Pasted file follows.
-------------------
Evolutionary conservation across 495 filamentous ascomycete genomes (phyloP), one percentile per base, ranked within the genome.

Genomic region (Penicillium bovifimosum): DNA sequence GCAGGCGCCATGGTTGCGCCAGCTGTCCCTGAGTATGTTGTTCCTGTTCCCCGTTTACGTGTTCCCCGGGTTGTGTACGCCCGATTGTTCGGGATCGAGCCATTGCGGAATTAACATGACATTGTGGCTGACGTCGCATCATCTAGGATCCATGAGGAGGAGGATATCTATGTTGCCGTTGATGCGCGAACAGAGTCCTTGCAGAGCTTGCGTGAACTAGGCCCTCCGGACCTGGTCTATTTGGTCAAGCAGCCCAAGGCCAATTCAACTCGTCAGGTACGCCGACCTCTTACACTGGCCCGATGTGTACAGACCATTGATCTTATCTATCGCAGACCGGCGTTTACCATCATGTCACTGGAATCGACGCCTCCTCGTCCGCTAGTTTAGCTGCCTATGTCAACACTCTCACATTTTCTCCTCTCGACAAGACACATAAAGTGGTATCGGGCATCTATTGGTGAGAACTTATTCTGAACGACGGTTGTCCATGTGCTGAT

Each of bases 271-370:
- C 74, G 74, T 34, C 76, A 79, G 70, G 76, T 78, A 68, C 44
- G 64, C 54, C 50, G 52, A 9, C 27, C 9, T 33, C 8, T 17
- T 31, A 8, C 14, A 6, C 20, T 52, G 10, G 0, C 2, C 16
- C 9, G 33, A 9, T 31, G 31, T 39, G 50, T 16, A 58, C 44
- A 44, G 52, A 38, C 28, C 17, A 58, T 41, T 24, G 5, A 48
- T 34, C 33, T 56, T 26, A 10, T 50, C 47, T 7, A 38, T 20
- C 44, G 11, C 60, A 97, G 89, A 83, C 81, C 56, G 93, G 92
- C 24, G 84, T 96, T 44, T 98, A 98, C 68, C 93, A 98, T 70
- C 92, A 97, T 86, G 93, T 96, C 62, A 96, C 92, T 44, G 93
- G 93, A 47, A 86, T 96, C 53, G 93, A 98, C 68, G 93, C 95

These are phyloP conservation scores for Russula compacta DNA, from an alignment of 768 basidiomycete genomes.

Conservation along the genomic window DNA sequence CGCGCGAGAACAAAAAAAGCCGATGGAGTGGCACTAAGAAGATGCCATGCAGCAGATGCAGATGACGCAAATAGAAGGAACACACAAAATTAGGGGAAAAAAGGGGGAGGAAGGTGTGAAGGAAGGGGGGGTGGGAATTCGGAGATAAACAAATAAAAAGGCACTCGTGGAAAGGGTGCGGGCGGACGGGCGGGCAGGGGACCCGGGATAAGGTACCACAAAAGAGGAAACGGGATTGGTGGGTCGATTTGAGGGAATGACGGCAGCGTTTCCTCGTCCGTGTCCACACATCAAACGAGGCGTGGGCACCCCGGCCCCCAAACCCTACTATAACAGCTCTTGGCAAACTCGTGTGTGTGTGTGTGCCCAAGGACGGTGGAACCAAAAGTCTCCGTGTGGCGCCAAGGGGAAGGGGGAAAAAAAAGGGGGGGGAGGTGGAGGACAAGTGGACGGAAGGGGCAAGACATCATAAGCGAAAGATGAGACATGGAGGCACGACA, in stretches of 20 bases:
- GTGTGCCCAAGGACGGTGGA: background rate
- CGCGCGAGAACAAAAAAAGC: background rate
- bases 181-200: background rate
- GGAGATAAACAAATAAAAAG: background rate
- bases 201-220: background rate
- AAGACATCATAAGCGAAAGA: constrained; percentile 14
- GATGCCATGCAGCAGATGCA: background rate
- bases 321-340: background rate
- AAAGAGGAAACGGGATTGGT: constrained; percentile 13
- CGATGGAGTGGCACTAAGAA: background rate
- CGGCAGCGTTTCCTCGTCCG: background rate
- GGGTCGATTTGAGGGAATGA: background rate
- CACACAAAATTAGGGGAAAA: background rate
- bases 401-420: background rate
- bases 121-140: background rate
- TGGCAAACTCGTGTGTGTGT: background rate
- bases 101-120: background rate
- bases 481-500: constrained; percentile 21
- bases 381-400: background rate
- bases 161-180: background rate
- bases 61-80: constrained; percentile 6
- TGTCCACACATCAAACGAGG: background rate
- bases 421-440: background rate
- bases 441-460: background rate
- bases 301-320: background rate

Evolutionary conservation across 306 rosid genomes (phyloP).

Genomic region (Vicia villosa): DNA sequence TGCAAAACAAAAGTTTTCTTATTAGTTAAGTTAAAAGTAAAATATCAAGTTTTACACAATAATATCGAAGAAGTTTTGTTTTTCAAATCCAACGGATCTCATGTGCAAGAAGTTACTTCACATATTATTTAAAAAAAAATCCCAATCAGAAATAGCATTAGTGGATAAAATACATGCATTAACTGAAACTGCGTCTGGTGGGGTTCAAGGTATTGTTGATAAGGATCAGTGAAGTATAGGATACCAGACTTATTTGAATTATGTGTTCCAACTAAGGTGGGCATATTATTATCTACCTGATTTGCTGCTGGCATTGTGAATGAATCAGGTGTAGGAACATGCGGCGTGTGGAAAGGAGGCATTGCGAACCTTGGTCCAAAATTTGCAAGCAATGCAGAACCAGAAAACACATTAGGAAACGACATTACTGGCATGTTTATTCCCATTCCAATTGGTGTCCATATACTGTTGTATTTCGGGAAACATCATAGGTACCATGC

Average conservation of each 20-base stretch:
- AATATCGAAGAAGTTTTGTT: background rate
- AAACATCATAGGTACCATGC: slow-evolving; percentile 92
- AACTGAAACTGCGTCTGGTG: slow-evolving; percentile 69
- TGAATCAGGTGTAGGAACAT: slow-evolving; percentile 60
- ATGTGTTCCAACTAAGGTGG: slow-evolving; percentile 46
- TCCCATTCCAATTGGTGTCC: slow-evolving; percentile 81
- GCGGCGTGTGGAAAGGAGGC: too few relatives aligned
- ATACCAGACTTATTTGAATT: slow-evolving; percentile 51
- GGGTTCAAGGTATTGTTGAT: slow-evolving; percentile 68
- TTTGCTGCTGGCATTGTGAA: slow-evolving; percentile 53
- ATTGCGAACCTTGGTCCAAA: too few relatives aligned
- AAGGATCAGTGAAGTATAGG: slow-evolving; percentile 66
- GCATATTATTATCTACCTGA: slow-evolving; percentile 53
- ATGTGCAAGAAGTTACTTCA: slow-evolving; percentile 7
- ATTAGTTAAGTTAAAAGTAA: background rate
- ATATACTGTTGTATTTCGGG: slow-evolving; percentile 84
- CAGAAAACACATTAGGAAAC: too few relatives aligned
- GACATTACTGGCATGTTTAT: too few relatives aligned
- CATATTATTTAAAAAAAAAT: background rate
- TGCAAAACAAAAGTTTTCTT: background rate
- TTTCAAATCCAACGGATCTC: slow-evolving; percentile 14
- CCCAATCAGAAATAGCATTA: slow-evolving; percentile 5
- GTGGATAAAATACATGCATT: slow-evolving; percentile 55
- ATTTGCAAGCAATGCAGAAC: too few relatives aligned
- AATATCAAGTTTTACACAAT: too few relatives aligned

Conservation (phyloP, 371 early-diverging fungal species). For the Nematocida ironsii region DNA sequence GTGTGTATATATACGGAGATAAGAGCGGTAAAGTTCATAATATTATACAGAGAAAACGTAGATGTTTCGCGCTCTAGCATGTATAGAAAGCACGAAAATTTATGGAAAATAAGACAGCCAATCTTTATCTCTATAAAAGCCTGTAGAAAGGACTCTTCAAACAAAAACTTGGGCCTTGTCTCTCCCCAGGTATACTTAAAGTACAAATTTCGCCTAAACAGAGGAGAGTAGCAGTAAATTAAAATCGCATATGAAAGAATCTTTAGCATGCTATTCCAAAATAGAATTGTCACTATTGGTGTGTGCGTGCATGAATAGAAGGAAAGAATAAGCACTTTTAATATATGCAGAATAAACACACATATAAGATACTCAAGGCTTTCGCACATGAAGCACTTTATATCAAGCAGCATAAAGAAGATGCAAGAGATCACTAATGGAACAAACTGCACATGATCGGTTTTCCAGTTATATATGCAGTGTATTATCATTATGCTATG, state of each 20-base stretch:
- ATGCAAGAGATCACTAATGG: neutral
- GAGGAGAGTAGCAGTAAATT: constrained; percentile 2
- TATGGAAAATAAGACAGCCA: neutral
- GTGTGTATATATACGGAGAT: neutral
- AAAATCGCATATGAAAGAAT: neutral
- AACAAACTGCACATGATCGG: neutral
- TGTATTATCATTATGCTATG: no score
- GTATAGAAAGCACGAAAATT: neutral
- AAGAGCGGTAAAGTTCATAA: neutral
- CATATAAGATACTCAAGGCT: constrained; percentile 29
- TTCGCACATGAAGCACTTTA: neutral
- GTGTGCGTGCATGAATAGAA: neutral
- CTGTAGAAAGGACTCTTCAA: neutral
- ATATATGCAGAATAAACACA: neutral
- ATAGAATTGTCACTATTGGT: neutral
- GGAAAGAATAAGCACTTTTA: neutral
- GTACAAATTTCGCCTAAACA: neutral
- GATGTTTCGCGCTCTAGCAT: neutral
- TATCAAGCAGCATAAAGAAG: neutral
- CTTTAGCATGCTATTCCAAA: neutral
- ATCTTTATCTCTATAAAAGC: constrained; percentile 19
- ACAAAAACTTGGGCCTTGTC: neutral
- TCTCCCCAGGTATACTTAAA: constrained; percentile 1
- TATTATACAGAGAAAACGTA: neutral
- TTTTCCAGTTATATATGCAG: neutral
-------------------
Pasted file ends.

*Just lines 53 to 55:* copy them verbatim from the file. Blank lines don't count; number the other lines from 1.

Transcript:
- TTTGCTGCTGGCATTGTGAA: slow-evolving; percentile 53
- ATTGCGAACCTTGGTCCAAA: too few relatives aligned
- AAGGATCAGTGAAGTATAGG: slow-evolving; percentile 66